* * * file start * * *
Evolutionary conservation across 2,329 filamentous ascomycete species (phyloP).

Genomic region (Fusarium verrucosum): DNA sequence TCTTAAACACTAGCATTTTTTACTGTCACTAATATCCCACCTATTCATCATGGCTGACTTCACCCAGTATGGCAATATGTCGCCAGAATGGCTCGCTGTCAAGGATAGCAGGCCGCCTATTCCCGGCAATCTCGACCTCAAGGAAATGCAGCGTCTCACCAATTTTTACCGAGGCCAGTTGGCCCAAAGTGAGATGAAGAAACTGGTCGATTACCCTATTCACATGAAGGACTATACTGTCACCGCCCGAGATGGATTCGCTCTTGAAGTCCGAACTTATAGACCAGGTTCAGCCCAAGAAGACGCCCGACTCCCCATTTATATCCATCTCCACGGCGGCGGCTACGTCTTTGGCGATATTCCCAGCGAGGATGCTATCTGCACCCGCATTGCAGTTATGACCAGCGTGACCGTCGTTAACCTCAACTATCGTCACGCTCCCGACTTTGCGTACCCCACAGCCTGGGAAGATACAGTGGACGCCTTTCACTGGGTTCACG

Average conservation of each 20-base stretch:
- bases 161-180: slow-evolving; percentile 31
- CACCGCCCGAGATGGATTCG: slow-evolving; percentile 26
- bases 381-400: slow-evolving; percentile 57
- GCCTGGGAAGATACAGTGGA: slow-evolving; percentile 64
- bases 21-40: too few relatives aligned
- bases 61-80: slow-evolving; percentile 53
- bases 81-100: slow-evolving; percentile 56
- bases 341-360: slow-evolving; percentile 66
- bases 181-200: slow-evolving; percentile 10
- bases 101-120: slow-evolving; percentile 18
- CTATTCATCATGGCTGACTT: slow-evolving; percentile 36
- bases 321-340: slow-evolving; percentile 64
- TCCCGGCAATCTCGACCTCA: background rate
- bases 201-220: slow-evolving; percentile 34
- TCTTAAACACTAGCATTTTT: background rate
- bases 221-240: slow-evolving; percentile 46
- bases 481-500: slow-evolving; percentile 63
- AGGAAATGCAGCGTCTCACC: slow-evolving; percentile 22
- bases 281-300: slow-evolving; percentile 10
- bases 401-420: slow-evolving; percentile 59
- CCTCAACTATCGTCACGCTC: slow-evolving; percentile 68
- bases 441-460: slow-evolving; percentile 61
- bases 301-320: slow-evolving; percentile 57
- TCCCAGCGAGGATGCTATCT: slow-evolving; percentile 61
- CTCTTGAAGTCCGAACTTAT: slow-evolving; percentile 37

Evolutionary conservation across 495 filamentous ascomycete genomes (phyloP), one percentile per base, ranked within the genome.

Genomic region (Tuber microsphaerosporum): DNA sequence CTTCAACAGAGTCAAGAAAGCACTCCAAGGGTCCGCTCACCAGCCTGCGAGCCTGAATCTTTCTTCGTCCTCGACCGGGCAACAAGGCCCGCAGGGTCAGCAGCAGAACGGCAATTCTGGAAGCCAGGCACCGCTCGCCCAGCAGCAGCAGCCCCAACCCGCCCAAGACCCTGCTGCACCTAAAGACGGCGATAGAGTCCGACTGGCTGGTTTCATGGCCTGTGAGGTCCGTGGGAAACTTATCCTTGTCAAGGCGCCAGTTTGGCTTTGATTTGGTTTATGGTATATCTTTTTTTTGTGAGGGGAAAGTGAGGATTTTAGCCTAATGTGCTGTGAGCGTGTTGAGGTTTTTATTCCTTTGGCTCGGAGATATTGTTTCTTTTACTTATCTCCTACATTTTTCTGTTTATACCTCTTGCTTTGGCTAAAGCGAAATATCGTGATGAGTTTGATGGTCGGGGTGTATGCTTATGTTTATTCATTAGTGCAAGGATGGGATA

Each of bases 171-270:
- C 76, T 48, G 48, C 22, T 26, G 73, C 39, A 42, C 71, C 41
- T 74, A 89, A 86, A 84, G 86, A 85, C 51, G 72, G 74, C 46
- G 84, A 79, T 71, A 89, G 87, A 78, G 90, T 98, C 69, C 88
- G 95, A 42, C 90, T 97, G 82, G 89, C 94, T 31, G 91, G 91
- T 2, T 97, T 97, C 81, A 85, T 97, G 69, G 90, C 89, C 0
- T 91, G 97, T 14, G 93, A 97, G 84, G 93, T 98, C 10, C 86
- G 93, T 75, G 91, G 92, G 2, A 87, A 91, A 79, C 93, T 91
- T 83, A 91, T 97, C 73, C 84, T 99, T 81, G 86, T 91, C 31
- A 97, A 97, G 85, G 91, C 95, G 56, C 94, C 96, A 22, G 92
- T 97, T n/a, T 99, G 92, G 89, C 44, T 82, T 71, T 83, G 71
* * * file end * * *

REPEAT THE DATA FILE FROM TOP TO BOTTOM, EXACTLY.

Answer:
Evolutionary conservation across 2,329 filamentous ascomycete species (phyloP).

Genomic region (Fusarium verrucosum): DNA sequence TCTTAAACACTAGCATTTTTTACTGTCACTAATATCCCACCTATTCATCATGGCTGACTTCACCCAGTATGGCAATATGTCGCCAGAATGGCTCGCTGTCAAGGATAGCAGGCCGCCTATTCCCGGCAATCTCGACCTCAAGGAAATGCAGCGTCTCACCAATTTTTACCGAGGCCAGTTGGCCCAAAGTGAGATGAAGAAACTGGTCGATTACCCTATTCACATGAAGGACTATACTGTCACCGCCCGAGATGGATTCGCTCTTGAAGTCCGAACTTATAGACCAGGTTCAGCCCAAGAAGACGCCCGACTCCCCATTTATATCCATCTCCACGGCGGCGGCTACGTCTTTGGCGATATTCCCAGCGAGGATGCTATCTGCACCCGCATTGCAGTTATGACCAGCGTGACCGTCGTTAACCTCAACTATCGTCACGCTCCCGACTTTGCGTACCCCACAGCCTGGGAAGATACAGTGGACGCCTTTCACTGGGTTCACG

Average conservation of each 20-base stretch:
- bases 161-180: slow-evolving; percentile 31
- CACCGCCCGAGATGGATTCG: slow-evolving; percentile 26
- bases 381-400: slow-evolving; percentile 57
- GCCTGGGAAGATACAGTGGA: slow-evolving; percentile 64
- bases 21-40: too few relatives aligned
- bases 61-80: slow-evolving; percentile 53
- bases 81-100: slow-evolving; percentile 56
- bases 341-360: slow-evolving; percentile 66
- bases 181-200: slow-evolving; percentile 10
- bases 101-120: slow-evolving; percentile 18
- CTATTCATCATGGCTGACTT: slow-evolving; percentile 36
- bases 321-340: slow-evolving; percentile 64
- TCCCGGCAATCTCGACCTCA: background rate
- bases 201-220: slow-evolving; percentile 34
- TCTTAAACACTAGCATTTTT: background rate
- bases 221-240: slow-evolving; percentile 46
- bases 481-500: slow-evolving; percentile 63
- AGGAAATGCAGCGTCTCACC: slow-evolving; percentile 22
- bases 281-300: slow-evolving; percentile 10
- bases 401-420: slow-evolving; percentile 59
- CCTCAACTATCGTCACGCTC: slow-evolving; percentile 68
- bases 441-460: slow-evolving; percentile 61
- bases 301-320: slow-evolving; percentile 57
- TCCCAGCGAGGATGCTATCT: slow-evolving; percentile 61
- CTCTTGAAGTCCGAACTTAT: slow-evolving; percentile 37

Evolutionary conservation across 495 filamentous ascomycete genomes (phyloP), one percentile per base, ranked within the genome.

Genomic region (Tuber microsphaerosporum): DNA sequence CTTCAACAGAGTCAAGAAAGCACTCCAAGGGTCCGCTCACCAGCCTGCGAGCCTGAATCTTTCTTCGTCCTCGACCGGGCAACAAGGCCCGCAGGGTCAGCAGCAGAACGGCAATTCTGGAAGCCAGGCACCGCTCGCCCAGCAGCAGCAGCCCCAACCCGCCCAAGACCCTGCTGCACCTAAAGACGGCGATAGAGTCCGACTGGCTGGTTTCATGGCCTGTGAGGTCCGTGGGAAACTTATCCTTGTCAAGGCGCCAGTTTGGCTTTGATTTGGTTTATGGTATATCTTTTTTTTGTGAGGGGAAAGTGAGGATTTTAGCCTAATGTGCTGTGAGCGTGTTGAGGTTTTTATTCCTTTGGCTCGGAGATATTGTTTCTTTTACTTATCTCCTACATTTTTCTGTTTATACCTCTTGCTTTGGCTAAAGCGAAATATCGTGATGAGTTTGATGGTCGGGGTGTATGCTTATGTTTATTCATTAGTGCAAGGATGGGATA

Each of bases 171-270:
- C 76, T 48, G 48, C 22, T 26, G 73, C 39, A 42, C 71, C 41
- T 74, A 89, A 86, A 84, G 86, A 85, C 51, G 72, G 74, C 46
- G 84, A 79, T 71, A 89, G 87, A 78, G 90, T 98, C 69, C 88
- G 95, A 42, C 90, T 97, G 82, G 89, C 94, T 31, G 91, G 91
- T 2, T 97, T 97, C 81, A 85, T 97, G 69, G 90, C 89, C 0
- T 91, G 97, T 14, G 93, A 97, G 84, G 93, T 98, C 10, C 86
- G 93, T 75, G 91, G 92, G 2, A 87, A 91, A 79, C 93, T 91
- T 83, A 91, T 97, C 73, C 84, T 99, T 81, G 86, T 91, C 31
- A 97, A 97, G 85, G 91, C 95, G 56, C 94, C 96, A 22, G 92
- T 97, T n/a, T 99, G 92, G 89, C 44, T 82, T 71, T 83, G 71